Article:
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Another TV for Wayne . 

Jeez that screen IS big. Like a late 60s model that was very upscale and popular. Could not Google. Thought it was RCA 2000. Looked like it belonged in Space Odyssey. Had white, plastic pedestal cabinet. Maybe my memory is bad. Hah, “maybe!”

5EE3A567-1A4A-487F-9FE3-0E6EDFB96C3E.thumb.jpeg.c4ea7b393cfd82c885754e6fafa687d2.jpeg

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On 11/10/2017 at 1:44 AM, Jim said:

I wish I still had one of those heavy remote control devices that earned those contraptions the nickname "Clicker."   I can still envision our Zenith Space Commander 600.  

My wife inherited a Zenith Space Command TV from her great grandfather in 1986. I swear that thing weighed at least 200 pounds. We moved that damn thing from Michigan to two apartments in Florida, and back to Michigan. The 'clicker' was basically just tuning forks inside the handheld gadget. Pressing a button struck a tuning fork. Based on the sound the TV heard, it changed the volume, channel, or power. If you jingled your keys in front of it, it would change volume.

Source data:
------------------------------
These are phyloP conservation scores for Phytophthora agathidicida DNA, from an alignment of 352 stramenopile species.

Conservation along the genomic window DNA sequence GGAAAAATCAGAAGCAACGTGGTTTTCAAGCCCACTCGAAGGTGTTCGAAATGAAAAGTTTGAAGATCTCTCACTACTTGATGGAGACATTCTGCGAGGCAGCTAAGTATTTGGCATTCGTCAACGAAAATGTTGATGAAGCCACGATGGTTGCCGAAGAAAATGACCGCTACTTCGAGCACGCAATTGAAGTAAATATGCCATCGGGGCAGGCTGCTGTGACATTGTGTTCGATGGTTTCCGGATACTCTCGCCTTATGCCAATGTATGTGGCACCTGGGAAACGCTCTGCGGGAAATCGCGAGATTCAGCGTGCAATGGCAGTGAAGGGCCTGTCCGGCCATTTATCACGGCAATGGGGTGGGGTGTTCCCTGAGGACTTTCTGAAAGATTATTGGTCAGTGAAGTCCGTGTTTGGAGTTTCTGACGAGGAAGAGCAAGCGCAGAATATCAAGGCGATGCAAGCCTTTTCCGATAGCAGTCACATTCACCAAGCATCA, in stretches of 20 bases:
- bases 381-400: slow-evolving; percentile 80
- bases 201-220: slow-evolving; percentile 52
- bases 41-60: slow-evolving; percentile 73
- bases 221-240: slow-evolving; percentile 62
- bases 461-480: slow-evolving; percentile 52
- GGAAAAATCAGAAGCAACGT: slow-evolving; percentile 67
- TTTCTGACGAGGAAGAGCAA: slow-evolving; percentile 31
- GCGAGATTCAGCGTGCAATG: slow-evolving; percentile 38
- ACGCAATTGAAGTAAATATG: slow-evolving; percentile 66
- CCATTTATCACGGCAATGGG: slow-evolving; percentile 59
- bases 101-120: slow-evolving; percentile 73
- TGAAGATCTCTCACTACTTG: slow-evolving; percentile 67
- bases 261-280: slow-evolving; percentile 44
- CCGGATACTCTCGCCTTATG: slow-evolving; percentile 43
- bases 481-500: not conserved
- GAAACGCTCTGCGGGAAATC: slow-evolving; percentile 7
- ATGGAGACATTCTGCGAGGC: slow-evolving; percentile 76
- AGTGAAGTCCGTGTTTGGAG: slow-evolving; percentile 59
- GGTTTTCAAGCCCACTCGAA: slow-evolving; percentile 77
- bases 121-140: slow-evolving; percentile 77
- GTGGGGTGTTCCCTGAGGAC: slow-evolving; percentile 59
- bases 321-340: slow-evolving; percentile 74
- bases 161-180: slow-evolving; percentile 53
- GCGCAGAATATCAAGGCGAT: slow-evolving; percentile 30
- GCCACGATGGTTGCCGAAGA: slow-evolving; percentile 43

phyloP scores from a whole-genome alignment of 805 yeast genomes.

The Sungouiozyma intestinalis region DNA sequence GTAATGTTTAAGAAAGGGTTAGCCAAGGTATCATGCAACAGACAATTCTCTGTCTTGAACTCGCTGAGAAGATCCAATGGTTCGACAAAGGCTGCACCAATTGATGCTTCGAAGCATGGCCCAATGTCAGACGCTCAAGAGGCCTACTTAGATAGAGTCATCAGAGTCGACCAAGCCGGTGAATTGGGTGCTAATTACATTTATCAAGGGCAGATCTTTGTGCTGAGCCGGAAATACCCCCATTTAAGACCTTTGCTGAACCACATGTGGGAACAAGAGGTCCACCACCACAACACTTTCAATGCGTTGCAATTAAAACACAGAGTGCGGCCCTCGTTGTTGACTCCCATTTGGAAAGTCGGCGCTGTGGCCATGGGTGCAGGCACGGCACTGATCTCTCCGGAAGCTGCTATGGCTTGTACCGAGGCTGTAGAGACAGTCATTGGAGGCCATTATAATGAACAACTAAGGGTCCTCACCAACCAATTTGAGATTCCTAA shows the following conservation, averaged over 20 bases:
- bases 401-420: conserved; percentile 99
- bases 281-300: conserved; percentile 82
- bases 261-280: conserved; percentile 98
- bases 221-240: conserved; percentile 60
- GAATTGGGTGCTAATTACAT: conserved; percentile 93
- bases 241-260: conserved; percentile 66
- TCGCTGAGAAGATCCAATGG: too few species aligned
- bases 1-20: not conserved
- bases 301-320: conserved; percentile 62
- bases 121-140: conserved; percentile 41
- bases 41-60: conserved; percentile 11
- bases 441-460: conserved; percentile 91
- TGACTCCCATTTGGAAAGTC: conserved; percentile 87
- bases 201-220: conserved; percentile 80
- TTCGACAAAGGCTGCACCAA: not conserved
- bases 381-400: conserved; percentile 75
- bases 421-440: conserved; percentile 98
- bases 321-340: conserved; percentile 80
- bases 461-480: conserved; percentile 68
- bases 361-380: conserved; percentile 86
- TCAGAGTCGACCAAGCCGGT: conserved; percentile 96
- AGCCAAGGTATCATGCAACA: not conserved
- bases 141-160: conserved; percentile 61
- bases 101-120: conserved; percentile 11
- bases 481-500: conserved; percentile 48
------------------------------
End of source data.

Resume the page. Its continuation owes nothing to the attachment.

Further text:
Finally got rid of the TV, but I kept the remote!

 

And I've heard about the color converters, but never saw one. Thanks for posting!

 

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4 hours ago, xl5er said:

 

Another TV for Wayne . 

Jeez that screen IS big. Like a late 60s model that was very upscale and popular. Could not Google. Thought it was RCA 2000. Looked like it belonged in Space Odyssey. Had white, plastic pedestal cabinet. Maybe my memory is bad. Hah, “maybe!”